What the Heck is 'Active Under Contract?'

By Dave Fratello | January 12th, 2017

One of the more confusing changes recently to local online real estate is a new term: "Active Under Contract."

Properties can display in any of four official statuses. The first 3 are easy enough:

• "Sold" and "Active" are self-explanatory.

• "Pending" is a term that might take some getting used to, but it's an oldie. By now you know that means "it's in escrow, it's not available, it's probably going to close, so move on to the next one."

Then, for some number of years, there was a fourth term for a fourth status: "Back-Up" or "Backup Offer." (Before that, "Contingent.")

The idea was to say to potential buyers, "We've accepted an offer, but we're not so sure about these folks, and we'd welcome a backup offer from you instead."

The thing is, buyers seemed never to be too hot to trot for properties that were already in escrow. Why spend your time looking at, writing an offer on and negotiating for a property that already has an accepted offer?

In certain circumstances, this is exactly what you should be doing! But it's easy to see why it does not appear to be worth the effort.

So it turns out, "Backup Offer" didn't work very well to convey to potential buyers, "Come see this house! Write us an offer! Maybe maybe! Hope springs eternal!"

And thus was the replacement, "Active Under Contract," born.*

Truthfully, the phrase is clunky and almost seems to be self-contradicting.

Is the house "actively" for sale?

Or is it "under contract?"

Both?!? Maybe!?!?

This is supposed to be better than "contingent" and "backup offer?"

Interestingly, every real estate website is treating this recent change a little bit differently. First, here's how they display the status names:


"Accepting Backup Offers" appears in a big banner.

Up at the top, though, the technical status listing also says "Active Under Contract."


"This home has a pending offer." Later, below, it states "PENDING" for the status. Zillow is linked to the MLS, but they're not using the terminology at all.

Realtor.com: "For Sale - Active Under Contract."

MBC: "Active Under Contract."

Meantime, if you are getting MLS listings emailed to you from your agent (or a would-be suitor), you've begun to see the new status "U" replacing the old status "B," which had been for backup offer.

There is a bit of a cost to the seller from going with "Active Under Contract." In this case, DOM continue to be accrued. They don't when a property is "Pending." If you do come back to market after a failed deal, you'll suffer a greater DOM penalty when switching to simple, pure "Active" again.

More interesting, perhaps, is the subject of where these "Active Under Contract" properties display.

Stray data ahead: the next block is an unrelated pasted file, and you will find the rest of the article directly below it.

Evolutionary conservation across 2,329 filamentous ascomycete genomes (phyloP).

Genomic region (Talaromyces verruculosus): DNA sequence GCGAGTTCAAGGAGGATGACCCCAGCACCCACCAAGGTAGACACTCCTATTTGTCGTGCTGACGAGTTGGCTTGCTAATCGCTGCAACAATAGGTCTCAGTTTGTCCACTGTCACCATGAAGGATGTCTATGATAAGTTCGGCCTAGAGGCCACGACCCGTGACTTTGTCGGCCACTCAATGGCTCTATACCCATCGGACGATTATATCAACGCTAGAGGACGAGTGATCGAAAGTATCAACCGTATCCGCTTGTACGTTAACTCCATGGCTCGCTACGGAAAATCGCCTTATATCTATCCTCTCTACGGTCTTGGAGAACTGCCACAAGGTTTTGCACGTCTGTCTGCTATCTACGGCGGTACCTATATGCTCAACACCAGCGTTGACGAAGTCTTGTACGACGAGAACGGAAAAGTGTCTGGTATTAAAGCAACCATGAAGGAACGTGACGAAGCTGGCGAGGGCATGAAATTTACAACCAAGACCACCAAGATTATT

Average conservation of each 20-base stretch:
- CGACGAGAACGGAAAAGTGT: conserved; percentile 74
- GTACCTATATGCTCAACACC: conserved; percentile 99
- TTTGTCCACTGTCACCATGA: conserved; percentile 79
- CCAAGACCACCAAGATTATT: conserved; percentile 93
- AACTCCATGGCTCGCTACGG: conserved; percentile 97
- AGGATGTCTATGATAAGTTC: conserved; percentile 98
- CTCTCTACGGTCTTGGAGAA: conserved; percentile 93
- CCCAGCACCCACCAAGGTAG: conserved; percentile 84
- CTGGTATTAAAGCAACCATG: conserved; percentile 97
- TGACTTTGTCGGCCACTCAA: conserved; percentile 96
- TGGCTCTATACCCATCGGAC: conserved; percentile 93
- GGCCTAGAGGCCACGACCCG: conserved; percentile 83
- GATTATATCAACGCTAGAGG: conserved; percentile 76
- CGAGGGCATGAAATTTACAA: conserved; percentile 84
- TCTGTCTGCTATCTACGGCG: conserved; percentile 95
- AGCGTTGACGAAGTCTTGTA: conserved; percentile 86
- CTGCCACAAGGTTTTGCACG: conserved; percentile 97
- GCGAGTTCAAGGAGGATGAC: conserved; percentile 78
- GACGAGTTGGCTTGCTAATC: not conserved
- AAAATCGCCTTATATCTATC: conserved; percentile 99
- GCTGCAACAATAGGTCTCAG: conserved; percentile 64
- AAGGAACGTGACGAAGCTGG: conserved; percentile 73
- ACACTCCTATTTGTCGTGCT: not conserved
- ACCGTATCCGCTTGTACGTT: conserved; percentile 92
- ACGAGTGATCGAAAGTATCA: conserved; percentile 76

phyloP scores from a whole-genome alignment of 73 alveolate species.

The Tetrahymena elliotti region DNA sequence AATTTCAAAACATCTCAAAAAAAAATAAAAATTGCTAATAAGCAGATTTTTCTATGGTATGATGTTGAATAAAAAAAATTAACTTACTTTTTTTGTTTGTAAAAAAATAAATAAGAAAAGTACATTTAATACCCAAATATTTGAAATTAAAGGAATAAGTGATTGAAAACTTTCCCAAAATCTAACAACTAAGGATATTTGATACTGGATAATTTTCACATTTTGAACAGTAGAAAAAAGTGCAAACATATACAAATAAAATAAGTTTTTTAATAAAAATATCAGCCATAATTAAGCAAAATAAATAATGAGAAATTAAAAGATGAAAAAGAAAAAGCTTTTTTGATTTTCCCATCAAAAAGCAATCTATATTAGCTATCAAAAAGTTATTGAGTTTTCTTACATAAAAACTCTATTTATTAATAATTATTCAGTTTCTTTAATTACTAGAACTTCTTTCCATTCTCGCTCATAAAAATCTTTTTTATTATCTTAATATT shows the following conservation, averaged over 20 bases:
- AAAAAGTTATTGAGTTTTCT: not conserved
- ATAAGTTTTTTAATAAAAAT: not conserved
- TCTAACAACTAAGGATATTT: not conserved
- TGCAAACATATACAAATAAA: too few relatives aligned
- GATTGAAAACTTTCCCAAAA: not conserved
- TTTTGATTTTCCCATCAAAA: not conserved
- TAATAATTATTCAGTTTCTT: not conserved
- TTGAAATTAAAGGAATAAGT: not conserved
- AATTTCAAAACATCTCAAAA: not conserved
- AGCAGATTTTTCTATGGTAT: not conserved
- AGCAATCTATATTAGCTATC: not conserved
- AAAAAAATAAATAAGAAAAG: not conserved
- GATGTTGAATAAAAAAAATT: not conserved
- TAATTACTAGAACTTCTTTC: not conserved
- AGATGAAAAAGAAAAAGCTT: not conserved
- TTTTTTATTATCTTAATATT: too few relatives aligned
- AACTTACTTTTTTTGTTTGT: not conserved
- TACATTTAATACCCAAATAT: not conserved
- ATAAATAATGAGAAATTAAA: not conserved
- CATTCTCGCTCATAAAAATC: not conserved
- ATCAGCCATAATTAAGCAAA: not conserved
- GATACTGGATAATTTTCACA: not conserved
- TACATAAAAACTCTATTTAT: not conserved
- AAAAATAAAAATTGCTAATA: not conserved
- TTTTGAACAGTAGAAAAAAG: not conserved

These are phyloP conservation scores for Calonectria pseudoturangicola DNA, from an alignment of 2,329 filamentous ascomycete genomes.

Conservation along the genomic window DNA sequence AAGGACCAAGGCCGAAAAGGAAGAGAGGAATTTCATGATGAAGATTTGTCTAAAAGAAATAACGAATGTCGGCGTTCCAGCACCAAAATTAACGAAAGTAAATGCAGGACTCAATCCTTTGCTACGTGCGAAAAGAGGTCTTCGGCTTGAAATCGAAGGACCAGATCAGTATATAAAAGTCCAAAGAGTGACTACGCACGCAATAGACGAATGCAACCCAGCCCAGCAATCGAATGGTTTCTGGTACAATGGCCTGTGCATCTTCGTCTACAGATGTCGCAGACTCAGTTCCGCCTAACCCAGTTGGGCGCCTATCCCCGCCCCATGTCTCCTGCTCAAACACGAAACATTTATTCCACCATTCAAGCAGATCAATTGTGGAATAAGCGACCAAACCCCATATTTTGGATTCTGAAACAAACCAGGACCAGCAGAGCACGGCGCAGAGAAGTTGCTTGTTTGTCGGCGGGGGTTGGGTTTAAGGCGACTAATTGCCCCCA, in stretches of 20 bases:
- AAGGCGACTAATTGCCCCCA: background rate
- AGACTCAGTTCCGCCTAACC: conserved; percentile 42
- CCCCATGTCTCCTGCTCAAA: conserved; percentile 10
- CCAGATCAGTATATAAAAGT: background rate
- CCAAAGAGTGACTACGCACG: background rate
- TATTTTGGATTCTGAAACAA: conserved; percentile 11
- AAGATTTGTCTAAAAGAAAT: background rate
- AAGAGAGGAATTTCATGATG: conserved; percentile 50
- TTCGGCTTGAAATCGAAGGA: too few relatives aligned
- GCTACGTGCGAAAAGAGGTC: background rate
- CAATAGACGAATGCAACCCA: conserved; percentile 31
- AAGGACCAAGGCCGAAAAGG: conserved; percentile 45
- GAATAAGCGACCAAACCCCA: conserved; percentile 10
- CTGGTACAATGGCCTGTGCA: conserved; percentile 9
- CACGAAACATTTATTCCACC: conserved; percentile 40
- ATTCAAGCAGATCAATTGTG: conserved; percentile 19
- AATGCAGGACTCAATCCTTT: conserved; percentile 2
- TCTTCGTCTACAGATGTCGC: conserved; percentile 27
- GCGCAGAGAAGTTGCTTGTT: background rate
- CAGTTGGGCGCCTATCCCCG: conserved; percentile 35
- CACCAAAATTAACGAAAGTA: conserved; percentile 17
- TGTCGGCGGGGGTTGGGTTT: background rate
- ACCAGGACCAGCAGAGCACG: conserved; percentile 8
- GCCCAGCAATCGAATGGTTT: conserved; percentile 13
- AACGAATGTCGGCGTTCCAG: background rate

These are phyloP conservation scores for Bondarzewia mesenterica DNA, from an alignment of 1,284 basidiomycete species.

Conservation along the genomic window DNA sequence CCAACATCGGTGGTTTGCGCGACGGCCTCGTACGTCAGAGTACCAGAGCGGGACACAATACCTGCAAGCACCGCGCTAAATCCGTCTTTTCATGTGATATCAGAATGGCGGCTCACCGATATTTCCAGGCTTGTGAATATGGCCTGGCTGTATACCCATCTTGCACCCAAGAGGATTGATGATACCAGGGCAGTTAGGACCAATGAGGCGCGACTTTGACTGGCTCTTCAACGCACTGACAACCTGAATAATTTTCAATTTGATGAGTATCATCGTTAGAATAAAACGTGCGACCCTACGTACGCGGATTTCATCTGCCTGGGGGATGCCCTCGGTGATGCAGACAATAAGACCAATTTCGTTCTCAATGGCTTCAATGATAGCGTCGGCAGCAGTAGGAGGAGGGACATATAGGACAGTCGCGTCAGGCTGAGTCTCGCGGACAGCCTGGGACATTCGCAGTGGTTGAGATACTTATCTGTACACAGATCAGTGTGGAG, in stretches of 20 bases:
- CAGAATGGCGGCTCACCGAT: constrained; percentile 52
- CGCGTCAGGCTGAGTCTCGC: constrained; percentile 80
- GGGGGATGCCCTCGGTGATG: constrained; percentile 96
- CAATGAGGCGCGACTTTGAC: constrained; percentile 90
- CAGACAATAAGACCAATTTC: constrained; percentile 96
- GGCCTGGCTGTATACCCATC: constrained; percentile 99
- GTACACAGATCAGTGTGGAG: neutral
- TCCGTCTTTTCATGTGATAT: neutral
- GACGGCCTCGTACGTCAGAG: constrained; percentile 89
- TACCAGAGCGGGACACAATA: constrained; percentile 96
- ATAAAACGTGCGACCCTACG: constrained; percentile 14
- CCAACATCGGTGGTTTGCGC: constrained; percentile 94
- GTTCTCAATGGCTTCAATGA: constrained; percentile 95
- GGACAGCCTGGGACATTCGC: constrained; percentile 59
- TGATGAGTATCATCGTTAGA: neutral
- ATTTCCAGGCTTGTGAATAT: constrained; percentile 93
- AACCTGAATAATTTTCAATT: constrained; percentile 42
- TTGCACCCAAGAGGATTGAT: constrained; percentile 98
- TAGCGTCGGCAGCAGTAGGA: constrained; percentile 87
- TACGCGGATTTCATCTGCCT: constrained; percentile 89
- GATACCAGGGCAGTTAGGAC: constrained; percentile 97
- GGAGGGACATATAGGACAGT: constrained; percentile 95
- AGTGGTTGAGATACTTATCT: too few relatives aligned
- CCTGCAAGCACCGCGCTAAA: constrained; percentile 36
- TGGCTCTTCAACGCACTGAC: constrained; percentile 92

Are they mixed in with active listings, or not?

Out of the 4 sites listed above, MB Confidential included, only realtor.com lists "Active Under Contract" properties along with the simply "Active" listings.

This practice by realtor.com is one reason they show 92 homes for sale in MB today, when the inventory of "Active" listings is actually 73. And they want you to think of that site as one of the most accurate!  

Looking at some local competitors, we see a mix, no uniformity at all. Some agent websites show "Active Under Contract" listings as if they were simply "Active," perhaps in an effort to lure you into a discussion about that property. The discussion is meant to end roughly this way: "Sorry, that's not available now, but I have some others to show you." Meh.

Meantime, Redfin, Zillow and MBC will all display an "Active Under Contract" home, but you have to know how to find it on each site. (Easiest would be searching by address, or clicking on a link from a past email update, for example.) 

At MBC, we mix in "Active Under Contract" properties with lists of "Pending" listings because they are both in a similar status.

We report new escrows in the Ticker and on the MB Dashboard as they happen. From the Dashboard or "NOW" menu, you can see all of the recently pending sales together like this:

We don't list these with the "Active" listings because we fancy our readers and clients here to be savvy folks. You don't need to be misled. You can tell the difference between "Pending" and "Active Under Contract," and you can decide whether to pursue one that's in the shakier status, or not.

On a case by case basis, some "Active Under Contract" listings might be properties that you'd want to inquire about further.

Just why, you would ask (your agent would ask), are they stuck in this particular status? Might an offer from us be better than the offer they have already? What would it take?

Those are the right questions. You never know.

(As we finish this post today, we're involved in a side text discussion about a pending sale we've got going on a listing [off-market], and the agent for some other potential buyers is asking all the right questions about whether that agent's buyers might be able to present a more compelling offer than the one that our sellers have already accepted. See, that's someone doing their job. People say realtors don't work for a living.)

Whether or not "Active Under Contract" is an improvement, it's here to stay. 

Way up above we posted a little asterisk* as to why this new terminology came into being.

It wasn't just to try a fancy rephrasing of "Backup Offer" to something more misleading enticing.

* The change is also related to efforts to create uniform database language among multiple MLS platforms to enable them to communicate with one another better.

For that reason, we're probably stuck with it.

Now, if someone wants to suggest some additional statuses, let's just say "no, this is quite confusing enough, thank you."


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